The Nancy Drew series was originally penned in the 1930s and 1940s for the most part and most were rewritten in the 1960s and 1970s. These rewrites usually consisted of tightening up the story and modernizing it, including removing language that had become offensive and stereotypical in the ensuing years. In the case of The Clue in the Jewel Box, the story was shortened considerably, although not changed all that much.
Although the story might not be familiar to the 9 to 12-year-old girls market this is aimed at, for most adults, it should be. Adults who pick this up should immediately recognize the story being along the lines of the legend of Anastasia, the daughter of deposed Tsar Nicholas of Russia. For many years, it was rumored that she had escaped the murder of her entire family by the Bolsheviks, and several people claimed to be her.
Nancy meets Madame Alexander at a downtown department store when the woman nearly passes out in her presence. Instead of taking her to the hospital or doctor, Nancy brings her to her home. There, Nancy meets Madame Alexander’s devoted housekeeper, Anna. After admiring the many unique objects in Madame Alexander’s home, Nancy visits Mr. Faber, who is a friend of Madame Alexander’s and an antique dealer. Together with her best friends, cousins Bess Marvin and George Fayne, Nancy hears the story of Madame Alexander being the only surviving royalty who fled her country during a revolution and now lives a life of quiet anonymity in River Heights. She believes one grandson survived the revolution, escaping with his nurse, but was never heard from again.
Nancy is determined to hunt for the nice woman’s grandson, and another mystery is thrown her way when she observes a pickpocket in action. It seems there has been a rash of these thefts in River Heights lately, including her father, renowned lawyer Carson Drew, among its victims. He lost a substantial sum of money as well as important papers.
But the pickpocket is the one who leads Nancy to the man she believes is Madame Alexander’s grandson all grown-up. When a picture falls from the wallet of a man whose wallet she recovers that is the same picture Madame Alexander possesses, Nancy thinks she has the mystery solved. The only problem is that this alleged grandson is rude and obnoxious with no manners. He has an annoying German shepherd dog and pretty much stalks Nancy. This loutish boor couldn’t possibly be the real prince, could he?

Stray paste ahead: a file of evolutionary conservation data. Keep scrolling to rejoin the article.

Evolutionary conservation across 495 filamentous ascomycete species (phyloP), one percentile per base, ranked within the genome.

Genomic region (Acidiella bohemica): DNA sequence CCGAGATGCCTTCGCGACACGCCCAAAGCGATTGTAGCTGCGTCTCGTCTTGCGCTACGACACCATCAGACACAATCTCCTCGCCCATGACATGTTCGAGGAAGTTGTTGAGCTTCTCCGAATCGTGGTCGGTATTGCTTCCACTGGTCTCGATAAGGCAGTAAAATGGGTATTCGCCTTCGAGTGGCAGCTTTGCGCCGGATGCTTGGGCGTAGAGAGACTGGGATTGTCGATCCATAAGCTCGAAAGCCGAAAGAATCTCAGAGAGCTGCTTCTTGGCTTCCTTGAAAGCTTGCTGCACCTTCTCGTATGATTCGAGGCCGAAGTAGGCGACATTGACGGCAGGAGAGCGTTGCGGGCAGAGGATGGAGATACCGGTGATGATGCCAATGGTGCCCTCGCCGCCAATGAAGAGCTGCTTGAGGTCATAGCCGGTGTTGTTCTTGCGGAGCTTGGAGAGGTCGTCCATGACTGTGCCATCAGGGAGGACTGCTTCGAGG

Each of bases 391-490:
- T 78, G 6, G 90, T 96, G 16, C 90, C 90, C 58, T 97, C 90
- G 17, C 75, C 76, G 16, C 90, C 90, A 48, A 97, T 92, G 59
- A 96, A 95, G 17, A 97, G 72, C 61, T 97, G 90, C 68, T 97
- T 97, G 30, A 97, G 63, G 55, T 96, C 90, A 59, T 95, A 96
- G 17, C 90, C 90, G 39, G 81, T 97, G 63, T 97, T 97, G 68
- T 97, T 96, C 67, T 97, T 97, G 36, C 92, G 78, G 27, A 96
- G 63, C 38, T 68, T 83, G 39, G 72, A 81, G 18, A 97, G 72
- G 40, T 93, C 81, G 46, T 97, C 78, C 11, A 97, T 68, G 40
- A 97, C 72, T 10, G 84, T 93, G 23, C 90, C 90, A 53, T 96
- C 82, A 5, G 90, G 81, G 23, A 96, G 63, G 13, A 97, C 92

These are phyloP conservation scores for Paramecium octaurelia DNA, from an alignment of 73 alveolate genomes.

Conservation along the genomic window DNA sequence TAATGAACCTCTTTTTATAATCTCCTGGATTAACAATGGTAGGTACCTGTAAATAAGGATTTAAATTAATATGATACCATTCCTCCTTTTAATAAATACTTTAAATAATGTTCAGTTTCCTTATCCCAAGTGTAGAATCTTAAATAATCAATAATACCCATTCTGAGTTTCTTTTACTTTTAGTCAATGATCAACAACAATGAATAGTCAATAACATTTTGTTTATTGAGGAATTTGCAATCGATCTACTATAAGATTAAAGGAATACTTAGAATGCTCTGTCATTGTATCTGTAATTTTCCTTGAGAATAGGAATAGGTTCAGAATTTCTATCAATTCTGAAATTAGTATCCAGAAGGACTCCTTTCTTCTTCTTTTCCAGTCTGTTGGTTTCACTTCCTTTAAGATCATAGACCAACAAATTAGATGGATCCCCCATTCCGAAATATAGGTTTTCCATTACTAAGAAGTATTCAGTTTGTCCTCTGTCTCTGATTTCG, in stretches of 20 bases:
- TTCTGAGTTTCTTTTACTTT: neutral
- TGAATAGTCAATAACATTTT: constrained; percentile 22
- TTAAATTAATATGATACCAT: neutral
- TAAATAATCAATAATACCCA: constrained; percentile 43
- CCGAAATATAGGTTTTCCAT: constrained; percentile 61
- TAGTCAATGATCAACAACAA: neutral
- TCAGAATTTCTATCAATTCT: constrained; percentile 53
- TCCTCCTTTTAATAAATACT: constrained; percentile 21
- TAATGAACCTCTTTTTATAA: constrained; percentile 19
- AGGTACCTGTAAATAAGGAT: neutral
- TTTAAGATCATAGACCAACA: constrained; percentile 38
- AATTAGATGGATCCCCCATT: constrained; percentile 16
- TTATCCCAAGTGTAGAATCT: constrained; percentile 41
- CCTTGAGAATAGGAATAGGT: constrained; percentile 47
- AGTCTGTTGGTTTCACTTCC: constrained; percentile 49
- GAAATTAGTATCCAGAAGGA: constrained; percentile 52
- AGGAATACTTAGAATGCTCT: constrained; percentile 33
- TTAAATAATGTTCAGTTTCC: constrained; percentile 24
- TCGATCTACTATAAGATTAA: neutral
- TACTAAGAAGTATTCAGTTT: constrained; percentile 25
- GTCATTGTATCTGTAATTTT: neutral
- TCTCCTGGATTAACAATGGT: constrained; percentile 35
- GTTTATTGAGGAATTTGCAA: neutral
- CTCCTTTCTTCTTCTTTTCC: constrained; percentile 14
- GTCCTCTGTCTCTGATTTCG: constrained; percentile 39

The biggest problem with The Clue in the Jewel Box is its utter predictability. Some of the mystery I figured out before she did as it was terribly obvious. It was nice to see Nancy stymied a bit by the criminals. This wasn’t a case where she was always one step ahead of them. Instead, they managed to weave her into their plans and use her to keep them from being suspected.
The characterization of Francis Baum, Madame Alexander’s alleged grandson was troubling at times, although forgivable in the end. Even Nancy is guilty of not liking him simply because he is not perfectly mannered. There are other issues, such as his stealing from the Queen, that make the behavioral issues a moot point in the end. However, earlier on it seems he is being condemned as not being a suitable heir simply because he has behavioral issues that many would consider “low class”. An issue I have had with many of these books is Nancy making superficial judgments about people based on looks, and unfortunately, the message they all seem to send is that if you don’t look and behave in a certain manner you are most certainly a criminal. The idea was probably to help instill good manners and decorum in the girls who read it, but I think it can be taken another way as well, with girls learning not to befriend those who don’t exhibit “acceptable” behavior.
There’s a halfway decent side-story that brings back Helen (Corning) Archer, Nancy’s friend from the first four books, who got married. I like it when the books draw on characters from past books, and this was a good storyline. Helen and her husband Jim bring back a talented dressmaker from Europe and hope to have her build a successful business.
The Clue in the Jewel Box is one of the better books I’ve read recently in this series, despite my misgivings with certain characterizations. The pacing is good, and the characters are pretty well fleshed-out, rather than expecting the reader to accept things that don’t make sense with knowing so little about a character. It draws on history from other stories pretty well. My 13 year old enjoyed the book, and it gave us the chance to talk about the story of Anastasia and what happened in Russia as well. What could have been very contrived and forced actually ended up working better than I expected.
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